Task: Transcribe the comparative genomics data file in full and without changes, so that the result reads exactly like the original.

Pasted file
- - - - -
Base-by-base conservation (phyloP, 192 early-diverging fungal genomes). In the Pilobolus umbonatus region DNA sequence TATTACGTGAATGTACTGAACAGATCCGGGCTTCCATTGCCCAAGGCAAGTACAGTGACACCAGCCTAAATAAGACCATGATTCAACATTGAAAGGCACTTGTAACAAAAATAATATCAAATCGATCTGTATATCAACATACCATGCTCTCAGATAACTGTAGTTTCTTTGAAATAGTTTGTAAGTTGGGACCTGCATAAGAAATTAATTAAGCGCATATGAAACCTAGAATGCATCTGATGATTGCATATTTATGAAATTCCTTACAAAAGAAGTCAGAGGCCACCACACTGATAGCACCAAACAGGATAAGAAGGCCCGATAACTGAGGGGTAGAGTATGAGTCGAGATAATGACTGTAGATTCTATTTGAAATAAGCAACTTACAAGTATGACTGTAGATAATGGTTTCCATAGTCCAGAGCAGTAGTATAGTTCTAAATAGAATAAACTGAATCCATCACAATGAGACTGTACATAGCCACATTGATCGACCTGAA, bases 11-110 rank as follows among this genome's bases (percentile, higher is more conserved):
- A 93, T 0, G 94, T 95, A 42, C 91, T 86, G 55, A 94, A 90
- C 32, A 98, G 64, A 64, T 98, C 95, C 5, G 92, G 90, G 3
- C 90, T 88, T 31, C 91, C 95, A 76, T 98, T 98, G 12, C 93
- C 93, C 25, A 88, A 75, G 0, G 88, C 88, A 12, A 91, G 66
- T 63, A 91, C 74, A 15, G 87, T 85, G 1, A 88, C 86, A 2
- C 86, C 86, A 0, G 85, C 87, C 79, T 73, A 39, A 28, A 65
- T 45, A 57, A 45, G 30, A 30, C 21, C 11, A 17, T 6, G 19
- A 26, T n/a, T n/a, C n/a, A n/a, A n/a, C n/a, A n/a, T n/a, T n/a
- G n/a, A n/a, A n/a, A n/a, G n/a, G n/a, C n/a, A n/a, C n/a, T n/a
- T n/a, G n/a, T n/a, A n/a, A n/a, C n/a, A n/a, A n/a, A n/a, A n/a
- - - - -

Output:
Base-by-base conservation (phyloP, 192 early-diverging fungal genomes). In the Pilobolus umbonatus region DNA sequence TATTACGTGAATGTACTGAACAGATCCGGGCTTCCATTGCCCAAGGCAAGTACAGTGACACCAGCCTAAATAAGACCATGATTCAACATTGAAAGGCACTTGTAACAAAAATAATATCAAATCGATCTGTATATCAACATACCATGCTCTCAGATAACTGTAGTTTCTTTGAAATAGTTTGTAAGTTGGGACCTGCATAAGAAATTAATTAAGCGCATATGAAACCTAGAATGCATCTGATGATTGCATATTTATGAAATTCCTTACAAAAGAAGTCAGAGGCCACCACACTGATAGCACCAAACAGGATAAGAAGGCCCGATAACTGAGGGGTAGAGTATGAGTCGAGATAATGACTGTAGATTCTATTTGAAATAAGCAACTTACAAGTATGACTGTAGATAATGGTTTCCATAGTCCAGAGCAGTAGTATAGTTCTAAATAGAATAAACTGAATCCATCACAATGAGACTGTACATAGCCACATTGATCGACCTGAA, bases 11-110 rank as follows among this genome's bases (percentile, higher is more conserved):
- A 93, T 0, G 94, T 95, A 42, C 91, T 86, G 55, A 94, A 90
- C 32, A 98, G 64, A 64, T 98, C 95, C 5, G 92, G 90, G 3
- C 90, T 88, T 31, C 91, C 95, A 76, T 98, T 98, G 12, C 93
- C 93, C 25, A 88, A 75, G 0, G 88, C 88, A 12, A 91, G 66
- T 63, A 91, C 74, A 15, G 87, T 85, G 1, A 88, C 86, A 2
- C 86, C 86, A 0, G 85, C 87, C 79, T 73, A 39, A 28, A 65
- T 45, A 57, A 45, G 30, A 30, C 21, C 11, A 17, T 6, G 19
- A 26, T n/a, T n/a, C n/a, A n/a, A n/a, C n/a, A n/a, T n/a, T n/a
- G n/a, A n/a, A n/a, A n/a, G n/a, G n/a, C n/a, A n/a, C n/a, T n/a
- T n/a, G n/a, T n/a, A n/a, A n/a, C n/a, A n/a, A n/a, A n/a, A n/a